Patricia McElveen knows no other home than New Orleans. She was born and raised in the city’s Lower Ninth Ward, and she remained there when she got married and had children. But on Aug. 28, 2005, she left.
“My family and I followed the city’s mandatory evacuation order,” she says. “We had reached Texas when Katrina hit the next day. My son called and said ‘Your house has 20 feet of water.’ It was devastating.”
More than 1,400 people were killed by Katrina, which left 80 per cent of New Orleans under water. Washington called Katrina “probably the worst catastrophe, or set of catastrophes” in the country’s history.
“The initial reaction was total shock,” recalls Laura Claverie, a magazine writer living an upscale neighbourhood.
“Here was one of the most beautiful, historic cities in the U.S., and 160,000 homes were destroyed. There were National Guardsmen on every corner, protecting the city. I will love those brave, caring soldiers forever.”
Some 25,000 residents unable to follow the evacuation order were housed at the Superdome, a giant sports arena that soon became a centre of human misery when it lost both water and power.
One month after the hurricane, McElveen and her husband, Wendell, returned.
“The city was gloomy and lifeless,” says Wendell.
“Nobody knew what to do. What most people outside New Orleans never realized is that the Lower Ninth Ward didn’t just have poor desperate people.
“There were many stable families and business owners as well. Katrina ruined their lives, too.”
The couple and their children chose to stay in McKinney, Texas. Many other residents made the same choice: Between 2005 and 2006, the city lost more than half if its 455,000 residents.
Five years and tens of billions of dollars later, New Orleans is a different city. Eighty per cent of its residents have returned. Companies are being created at a faster pace than in the rest of the U.S. In the past five years the average income grew by nearly 14 per cent.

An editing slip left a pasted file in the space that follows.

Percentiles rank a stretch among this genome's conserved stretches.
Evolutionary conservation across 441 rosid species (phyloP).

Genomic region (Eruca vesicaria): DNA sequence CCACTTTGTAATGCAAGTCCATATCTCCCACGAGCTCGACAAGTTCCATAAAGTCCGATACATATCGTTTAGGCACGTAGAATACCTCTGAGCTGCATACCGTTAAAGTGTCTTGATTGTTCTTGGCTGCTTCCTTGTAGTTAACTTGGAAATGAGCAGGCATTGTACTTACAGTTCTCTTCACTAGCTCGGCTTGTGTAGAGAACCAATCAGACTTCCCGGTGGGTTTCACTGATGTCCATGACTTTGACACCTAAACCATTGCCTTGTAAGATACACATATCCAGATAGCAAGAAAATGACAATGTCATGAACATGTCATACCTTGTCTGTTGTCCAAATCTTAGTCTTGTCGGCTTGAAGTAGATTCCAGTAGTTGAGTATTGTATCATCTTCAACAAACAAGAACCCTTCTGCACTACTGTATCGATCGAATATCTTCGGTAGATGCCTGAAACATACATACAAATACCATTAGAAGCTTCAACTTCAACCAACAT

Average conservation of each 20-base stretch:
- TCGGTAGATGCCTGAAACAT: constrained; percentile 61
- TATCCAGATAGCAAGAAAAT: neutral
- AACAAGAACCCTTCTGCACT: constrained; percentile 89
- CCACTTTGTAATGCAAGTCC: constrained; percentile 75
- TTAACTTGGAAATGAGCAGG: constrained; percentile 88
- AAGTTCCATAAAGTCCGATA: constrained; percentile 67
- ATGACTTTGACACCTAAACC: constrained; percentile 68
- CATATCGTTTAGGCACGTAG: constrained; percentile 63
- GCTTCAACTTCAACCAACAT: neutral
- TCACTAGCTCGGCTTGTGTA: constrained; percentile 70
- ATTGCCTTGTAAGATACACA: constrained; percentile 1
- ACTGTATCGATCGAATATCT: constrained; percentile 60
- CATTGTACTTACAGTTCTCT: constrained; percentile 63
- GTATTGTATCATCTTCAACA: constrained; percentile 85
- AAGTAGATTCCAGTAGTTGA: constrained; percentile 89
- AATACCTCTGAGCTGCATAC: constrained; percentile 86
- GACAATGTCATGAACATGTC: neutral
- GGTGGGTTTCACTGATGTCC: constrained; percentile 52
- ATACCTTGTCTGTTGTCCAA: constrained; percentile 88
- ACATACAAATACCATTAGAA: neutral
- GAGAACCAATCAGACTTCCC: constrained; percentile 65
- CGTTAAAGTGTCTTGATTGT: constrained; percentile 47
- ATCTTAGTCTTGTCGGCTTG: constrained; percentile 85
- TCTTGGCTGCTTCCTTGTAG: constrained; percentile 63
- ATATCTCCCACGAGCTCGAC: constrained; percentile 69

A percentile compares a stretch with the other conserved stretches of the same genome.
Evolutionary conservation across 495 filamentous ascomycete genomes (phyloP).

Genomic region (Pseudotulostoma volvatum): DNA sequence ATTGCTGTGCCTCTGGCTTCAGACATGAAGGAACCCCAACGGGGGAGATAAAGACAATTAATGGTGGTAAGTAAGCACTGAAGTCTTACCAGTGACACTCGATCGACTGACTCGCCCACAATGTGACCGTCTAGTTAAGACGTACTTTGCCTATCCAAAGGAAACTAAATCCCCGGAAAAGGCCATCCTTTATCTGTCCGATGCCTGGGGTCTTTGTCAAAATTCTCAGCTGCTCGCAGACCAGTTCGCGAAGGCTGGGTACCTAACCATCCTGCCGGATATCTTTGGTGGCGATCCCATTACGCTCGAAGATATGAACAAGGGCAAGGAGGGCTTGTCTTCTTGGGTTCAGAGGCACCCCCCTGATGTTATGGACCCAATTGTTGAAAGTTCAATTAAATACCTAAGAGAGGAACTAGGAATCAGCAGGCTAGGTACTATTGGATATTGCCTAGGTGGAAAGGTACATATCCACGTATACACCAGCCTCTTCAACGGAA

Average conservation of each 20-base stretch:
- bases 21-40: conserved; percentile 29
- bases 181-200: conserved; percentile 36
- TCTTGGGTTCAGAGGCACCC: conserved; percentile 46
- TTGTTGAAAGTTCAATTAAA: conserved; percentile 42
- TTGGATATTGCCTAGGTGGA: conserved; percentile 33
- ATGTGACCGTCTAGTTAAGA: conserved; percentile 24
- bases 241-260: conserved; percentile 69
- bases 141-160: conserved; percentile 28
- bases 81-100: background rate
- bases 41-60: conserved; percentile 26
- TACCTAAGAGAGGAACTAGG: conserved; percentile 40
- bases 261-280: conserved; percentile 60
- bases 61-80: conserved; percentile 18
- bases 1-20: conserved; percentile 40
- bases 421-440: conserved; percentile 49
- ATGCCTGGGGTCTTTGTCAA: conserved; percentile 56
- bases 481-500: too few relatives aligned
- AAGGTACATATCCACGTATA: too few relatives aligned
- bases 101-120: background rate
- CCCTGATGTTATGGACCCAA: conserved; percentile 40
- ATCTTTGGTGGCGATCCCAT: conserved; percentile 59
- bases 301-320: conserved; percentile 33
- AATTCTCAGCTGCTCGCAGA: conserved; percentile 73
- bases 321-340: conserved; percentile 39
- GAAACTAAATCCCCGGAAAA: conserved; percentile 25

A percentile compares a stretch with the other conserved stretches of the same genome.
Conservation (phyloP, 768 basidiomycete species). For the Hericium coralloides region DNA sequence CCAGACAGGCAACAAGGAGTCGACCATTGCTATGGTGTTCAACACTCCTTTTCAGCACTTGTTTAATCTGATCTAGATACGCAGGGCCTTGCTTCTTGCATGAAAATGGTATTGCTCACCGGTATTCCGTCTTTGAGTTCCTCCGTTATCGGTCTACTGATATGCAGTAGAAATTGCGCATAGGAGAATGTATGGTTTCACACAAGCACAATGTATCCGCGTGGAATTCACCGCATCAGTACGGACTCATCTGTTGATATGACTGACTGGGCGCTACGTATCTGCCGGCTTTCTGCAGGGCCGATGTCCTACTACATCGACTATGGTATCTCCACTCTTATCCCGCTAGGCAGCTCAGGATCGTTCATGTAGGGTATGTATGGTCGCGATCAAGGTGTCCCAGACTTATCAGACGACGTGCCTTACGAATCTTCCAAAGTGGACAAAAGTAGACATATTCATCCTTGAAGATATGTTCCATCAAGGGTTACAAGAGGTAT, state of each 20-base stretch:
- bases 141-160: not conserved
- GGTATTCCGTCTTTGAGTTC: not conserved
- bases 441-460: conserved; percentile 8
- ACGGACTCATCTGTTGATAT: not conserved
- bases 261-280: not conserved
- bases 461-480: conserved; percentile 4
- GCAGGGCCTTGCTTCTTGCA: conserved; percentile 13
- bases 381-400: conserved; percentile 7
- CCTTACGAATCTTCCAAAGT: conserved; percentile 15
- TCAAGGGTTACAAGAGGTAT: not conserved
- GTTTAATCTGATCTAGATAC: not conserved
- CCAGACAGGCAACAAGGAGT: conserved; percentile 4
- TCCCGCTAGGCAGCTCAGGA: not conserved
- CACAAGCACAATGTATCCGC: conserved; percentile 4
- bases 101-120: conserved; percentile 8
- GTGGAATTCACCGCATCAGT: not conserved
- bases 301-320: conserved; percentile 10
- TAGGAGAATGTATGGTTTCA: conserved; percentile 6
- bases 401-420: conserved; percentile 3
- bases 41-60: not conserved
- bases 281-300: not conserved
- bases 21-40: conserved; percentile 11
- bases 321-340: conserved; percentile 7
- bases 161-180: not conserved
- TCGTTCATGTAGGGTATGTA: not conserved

“We have a great new mayor, police chief and city council,” says Claverie.
“We still have a long way to go in rebuilding many homes and neighbourhoods and our levees, but we’re going in the right direction.”
And the Lower Ninth Ward? It’s trying to transform itself into a cutting-edge green community.
Katrina hurt animals, too
Prof. Leslie Irvine, University of Colorado, is an expert on animal welfare during disasters.
You participated in the animal rescue after hurricane Katrina. What did you see?
The rescue centre I worked in had five barns housing over 5,000 dogs, along with cats, horses and other animals.
During the day it was reasonably calm, but in the evenings the search and rescue team would bring in more animals they had found, and all the animals would get nervous. Hearing several thousand dogs bark is unlike anything else I’ve ever heard.
How calm were the animals?
Mostly the problem was boredom. Sometimes we gave the dogs bones to chew on, but when they’re nervous that can result in diarrhea, which is not a good thing in a crowded barn. I’m not sure the mandatory order for New Orleans residents to leave their pets behind was a good idea.
Many of the pets were later adopted to good-willing people around the country, and now their owners want them back. As a result there are many lawsuits over Katrina pets.